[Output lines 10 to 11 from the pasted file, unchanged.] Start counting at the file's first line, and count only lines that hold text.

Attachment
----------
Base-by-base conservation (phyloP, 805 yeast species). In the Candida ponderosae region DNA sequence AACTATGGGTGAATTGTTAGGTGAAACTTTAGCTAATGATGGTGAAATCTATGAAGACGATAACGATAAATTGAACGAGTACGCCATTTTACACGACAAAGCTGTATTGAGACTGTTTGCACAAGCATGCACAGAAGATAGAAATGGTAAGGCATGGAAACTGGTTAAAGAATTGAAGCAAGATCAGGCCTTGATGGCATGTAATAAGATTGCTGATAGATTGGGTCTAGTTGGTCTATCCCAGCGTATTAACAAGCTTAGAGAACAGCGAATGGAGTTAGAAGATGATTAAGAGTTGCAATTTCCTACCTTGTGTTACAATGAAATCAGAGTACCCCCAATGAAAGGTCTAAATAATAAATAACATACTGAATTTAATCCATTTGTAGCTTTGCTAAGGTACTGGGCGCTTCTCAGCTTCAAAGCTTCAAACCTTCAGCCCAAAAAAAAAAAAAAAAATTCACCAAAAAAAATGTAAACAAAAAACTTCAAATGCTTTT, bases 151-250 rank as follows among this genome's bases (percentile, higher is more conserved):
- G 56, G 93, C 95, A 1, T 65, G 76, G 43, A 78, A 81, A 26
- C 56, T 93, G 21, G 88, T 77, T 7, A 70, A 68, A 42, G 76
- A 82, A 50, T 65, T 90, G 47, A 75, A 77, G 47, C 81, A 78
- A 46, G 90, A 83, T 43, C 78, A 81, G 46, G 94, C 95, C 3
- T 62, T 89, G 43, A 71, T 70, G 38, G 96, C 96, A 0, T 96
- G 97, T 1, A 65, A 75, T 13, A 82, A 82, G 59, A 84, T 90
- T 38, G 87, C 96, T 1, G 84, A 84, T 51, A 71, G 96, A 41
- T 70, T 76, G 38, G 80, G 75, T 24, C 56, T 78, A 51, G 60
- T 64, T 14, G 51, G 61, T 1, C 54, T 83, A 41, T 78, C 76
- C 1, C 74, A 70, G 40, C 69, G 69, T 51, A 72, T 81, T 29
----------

- T 64, T 14, G 51, G 61, T 1, C 54, T 83, A 41, T 78, C 76
- C 1, C 74, A 70, G 40, C 69, G 69, T 51, A 72, T 81, T 29